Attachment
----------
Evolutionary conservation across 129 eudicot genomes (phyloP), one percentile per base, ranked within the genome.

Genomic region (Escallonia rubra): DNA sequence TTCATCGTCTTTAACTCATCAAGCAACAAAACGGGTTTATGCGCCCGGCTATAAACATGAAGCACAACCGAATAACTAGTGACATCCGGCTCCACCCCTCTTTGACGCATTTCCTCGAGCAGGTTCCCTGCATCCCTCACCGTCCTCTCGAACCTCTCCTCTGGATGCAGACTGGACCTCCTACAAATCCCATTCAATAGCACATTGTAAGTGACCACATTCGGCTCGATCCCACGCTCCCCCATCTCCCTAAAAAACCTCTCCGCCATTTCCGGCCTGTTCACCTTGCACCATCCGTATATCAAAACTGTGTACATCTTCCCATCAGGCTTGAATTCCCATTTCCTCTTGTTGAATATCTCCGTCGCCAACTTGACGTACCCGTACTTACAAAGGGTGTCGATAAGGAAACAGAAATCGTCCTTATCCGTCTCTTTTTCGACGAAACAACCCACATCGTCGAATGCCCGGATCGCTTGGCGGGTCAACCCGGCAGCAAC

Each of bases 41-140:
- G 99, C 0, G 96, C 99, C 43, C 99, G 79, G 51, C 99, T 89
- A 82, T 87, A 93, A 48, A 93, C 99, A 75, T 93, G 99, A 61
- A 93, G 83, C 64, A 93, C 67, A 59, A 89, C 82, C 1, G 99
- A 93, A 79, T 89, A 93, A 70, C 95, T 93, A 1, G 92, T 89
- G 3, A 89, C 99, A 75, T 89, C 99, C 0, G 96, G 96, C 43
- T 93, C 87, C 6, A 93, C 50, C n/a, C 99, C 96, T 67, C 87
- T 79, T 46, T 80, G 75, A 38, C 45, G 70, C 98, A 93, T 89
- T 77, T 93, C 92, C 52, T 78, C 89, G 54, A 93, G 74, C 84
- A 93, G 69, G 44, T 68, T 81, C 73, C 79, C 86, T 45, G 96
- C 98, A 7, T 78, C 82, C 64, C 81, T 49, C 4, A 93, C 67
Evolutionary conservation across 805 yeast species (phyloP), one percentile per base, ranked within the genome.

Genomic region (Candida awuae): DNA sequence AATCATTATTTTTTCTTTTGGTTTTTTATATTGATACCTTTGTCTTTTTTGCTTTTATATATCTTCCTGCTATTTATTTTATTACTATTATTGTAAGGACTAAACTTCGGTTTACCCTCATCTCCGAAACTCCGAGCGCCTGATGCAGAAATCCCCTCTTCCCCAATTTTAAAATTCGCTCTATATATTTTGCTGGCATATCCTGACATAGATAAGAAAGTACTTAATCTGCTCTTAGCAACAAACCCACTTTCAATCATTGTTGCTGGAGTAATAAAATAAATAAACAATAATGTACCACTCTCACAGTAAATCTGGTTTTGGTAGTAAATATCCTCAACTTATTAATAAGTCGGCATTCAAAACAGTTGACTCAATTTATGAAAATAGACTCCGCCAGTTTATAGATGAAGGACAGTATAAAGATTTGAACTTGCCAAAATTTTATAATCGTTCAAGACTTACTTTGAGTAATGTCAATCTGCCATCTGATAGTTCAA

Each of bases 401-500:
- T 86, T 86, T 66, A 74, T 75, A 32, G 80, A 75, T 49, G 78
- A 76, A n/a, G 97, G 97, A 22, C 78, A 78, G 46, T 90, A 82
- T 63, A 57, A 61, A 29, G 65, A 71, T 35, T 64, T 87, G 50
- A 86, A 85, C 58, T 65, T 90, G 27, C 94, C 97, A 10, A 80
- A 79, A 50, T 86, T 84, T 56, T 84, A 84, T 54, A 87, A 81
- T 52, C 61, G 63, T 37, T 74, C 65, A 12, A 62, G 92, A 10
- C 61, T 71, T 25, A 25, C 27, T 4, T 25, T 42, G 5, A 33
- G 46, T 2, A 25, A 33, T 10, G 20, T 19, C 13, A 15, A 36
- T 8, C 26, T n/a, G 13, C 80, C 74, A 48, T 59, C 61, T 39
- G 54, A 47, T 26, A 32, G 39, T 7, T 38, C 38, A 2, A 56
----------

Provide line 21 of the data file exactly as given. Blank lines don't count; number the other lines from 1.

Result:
- A 79, A 50, T 86, T 84, T 56, T 84, A 84, T 54, A 87, A 81